The UK Government is looking at making ODF a requirement, see here:
http://www.consortiuminfo.org/standardsblog/article.php?story=20140220165521599

I have learned to be pessimistic, when idealism/altruism, well just plain common-sense, are up against big business. Will I be pleasantly surprised this time around?

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Why is the tea darker?

February 13, 2014 — BarryK
I drink green tea, boiled in water, nothing else added. For awhile now, I have been boiling it, allowing to cool, then pour into bottles and put in the refrigerator -- a refreshing cool drink -- it is summer here.

I had recently been using tap water, despite years of drinking only spring water or rain water. Then a few days ago, I decided to go back to using spring water -- no access to rainwater these days.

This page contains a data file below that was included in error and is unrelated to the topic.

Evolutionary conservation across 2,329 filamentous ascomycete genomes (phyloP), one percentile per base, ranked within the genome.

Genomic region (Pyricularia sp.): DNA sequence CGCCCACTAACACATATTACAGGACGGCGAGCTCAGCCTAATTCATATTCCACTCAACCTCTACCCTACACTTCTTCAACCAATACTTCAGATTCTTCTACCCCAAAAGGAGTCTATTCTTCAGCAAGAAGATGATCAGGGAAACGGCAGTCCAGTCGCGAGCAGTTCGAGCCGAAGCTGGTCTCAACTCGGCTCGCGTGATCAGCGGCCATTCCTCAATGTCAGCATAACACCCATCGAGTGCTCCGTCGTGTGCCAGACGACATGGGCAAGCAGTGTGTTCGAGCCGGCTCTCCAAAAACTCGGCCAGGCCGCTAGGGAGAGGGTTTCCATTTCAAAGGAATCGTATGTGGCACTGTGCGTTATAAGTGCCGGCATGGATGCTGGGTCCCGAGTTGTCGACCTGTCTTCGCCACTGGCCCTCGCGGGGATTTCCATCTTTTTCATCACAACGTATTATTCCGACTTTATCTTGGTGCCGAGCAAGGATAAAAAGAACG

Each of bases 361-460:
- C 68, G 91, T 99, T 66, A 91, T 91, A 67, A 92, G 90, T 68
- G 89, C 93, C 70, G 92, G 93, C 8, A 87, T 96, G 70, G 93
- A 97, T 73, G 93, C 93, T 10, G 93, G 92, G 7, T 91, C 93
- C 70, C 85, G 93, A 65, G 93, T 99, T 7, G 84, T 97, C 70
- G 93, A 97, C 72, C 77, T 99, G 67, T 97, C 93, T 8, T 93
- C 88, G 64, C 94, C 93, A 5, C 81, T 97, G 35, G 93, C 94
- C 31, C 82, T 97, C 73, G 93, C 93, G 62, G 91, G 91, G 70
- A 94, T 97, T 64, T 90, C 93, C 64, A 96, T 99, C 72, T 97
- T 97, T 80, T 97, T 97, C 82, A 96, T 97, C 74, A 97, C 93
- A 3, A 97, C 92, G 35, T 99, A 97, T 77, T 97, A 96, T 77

That is when I noticed something. I always boil the tea twice, allowing to stand for a short time between boils, to extract more from the tea leaves. I followed this exact same regimen with the spring water, and this is the result:


...the tea on the left is boiled in tap water, on the right in spring water, "Aussie Natural" brand.

So, I wondered, was the tap water causing more to be extracted from the tea leaves, or was there some kind of chemical reaction between the chemicals in the tap water and the tea leaves?

I conducted another experiment, boiled the tea in spring water three times, allowing to stand over an hour between boils, and this is the result:


...the bottle on the extreme right has been boiled three times in spring water. Darker, but still nowhere near the tap water.

So, I am left wondering. A bit of a google around did not really reveal why the tea boiled in tap water is darker.